Iran-Saudi Rapprochement Will Deal A Deathblow To The Dollar

The ongoing tension between Iran and Saudi Arabia has been a major source of instability in the Middle East for decades. However, recent developments have sparked optimism that the two regional rivals may be on the path towards reconciliation. While this would undoubtedly have positive implications for peace and stability in the region, it could also have a significant impact on the global economy. Specifically, an Iran-Saudi rapprochement could deal a deathblow to the dollar.

The dollar has long been the dominant currency in international trade and finance, serving as the primary reserve currency for central banks around the world. This dominance has given the United States tremendous economic and geopolitical power. However, this power is not without vulnerabilities, and one of the primary vulnerabilities of the dollar is its reliance on oil.

Oil is the lifeblood of the global economy, and the vast majority of oil transactions are conducted in dollars. This has given the United States a great deal of influence over global oil markets and has allowed it to leverage that influence for geopolitical purposes. However, this reliance on the dollar has also made the United States vulnerable to any disruption in the oil market.

An Iran-Saudi rapprochement could disrupt the oil market in a major way. Currently, the two countries are bitter rivals and are engaged in a proxy war in Yemen. This has led to a significant amount of instability in the region and has contributed to a steady rise in oil prices. However, if the two countries were to reconcile and begin working together, they could quickly become dominant players in the global oil market.

Iran has the fourth-largest proven oil reserves in the world, while Saudi Arabia has the second-largest. Together, the two countries could easily control a significant portion of the global oil supply. If they were to decide to price their oil in a currency other than the dollar, it could have a devastating impact on the value of the dollar.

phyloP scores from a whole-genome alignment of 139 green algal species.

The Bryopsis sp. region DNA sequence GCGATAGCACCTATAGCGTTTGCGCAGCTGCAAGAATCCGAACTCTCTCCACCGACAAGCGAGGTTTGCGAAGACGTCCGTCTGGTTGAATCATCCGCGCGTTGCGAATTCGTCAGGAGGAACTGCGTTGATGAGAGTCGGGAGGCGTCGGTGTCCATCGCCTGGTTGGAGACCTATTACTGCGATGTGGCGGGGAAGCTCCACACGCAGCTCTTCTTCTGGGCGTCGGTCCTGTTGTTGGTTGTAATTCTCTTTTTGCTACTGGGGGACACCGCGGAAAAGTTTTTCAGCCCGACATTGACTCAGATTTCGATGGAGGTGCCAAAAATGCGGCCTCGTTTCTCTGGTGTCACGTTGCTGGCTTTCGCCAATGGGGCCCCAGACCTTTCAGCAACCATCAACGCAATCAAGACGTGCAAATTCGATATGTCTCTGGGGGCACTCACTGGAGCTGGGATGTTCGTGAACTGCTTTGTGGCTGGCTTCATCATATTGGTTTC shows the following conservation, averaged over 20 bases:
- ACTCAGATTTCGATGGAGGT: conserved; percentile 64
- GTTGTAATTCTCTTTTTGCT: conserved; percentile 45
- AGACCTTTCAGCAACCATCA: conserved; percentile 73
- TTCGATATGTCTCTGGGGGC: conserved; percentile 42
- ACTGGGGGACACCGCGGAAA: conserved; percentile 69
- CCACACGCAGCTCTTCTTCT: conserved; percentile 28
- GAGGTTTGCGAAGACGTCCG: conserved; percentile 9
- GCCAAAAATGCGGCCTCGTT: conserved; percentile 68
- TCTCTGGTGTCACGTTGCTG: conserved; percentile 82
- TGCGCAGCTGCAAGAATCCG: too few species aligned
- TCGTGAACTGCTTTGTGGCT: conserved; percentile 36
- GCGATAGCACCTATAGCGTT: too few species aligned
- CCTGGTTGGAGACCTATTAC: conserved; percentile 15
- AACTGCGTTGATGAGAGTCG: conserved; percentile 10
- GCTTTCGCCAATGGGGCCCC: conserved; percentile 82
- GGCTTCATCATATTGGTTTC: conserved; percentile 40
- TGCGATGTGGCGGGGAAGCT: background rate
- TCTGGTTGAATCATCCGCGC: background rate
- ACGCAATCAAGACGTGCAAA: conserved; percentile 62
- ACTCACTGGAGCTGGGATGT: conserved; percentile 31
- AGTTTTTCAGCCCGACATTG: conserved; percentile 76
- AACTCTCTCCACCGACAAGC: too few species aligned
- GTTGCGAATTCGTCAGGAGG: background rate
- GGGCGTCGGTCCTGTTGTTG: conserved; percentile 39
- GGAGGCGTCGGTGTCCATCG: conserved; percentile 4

This is not an idle threat. Other countries have already begun to explore alternatives to the dollar in their oil transactions. For example, Russia and China have been working together to create a new payment system that would allow them to bypass the dollar in their energy transactions. If Iran and Saudi Arabia were to follow suit, it could be a major blow to the dollar's dominance.

Of course, there are many obstacles to an Iran-Saudi rapprochement. The two countries have a long and bitter history of conflict, and there are many entrenched interests on both sides that are opposed to any reconciliation. However, recent signals from both sides suggest that there may be a willingness to move towards peace. If that happens, it could have significant implications for the global economy.

In conclusion, an Iran-Saudi rapprochement could be a game-changer for the global economy. If the two countries were to become dominant players in the global oil market and decide to price their oil in a currency other than the dollar, it could deal a deathblow to the dollar's dominance as the world's reserve currency. While there are many obstacles to such a reconciliation, recent developments suggest that it is not impossible. The world will be watching closely to see how this situation develops.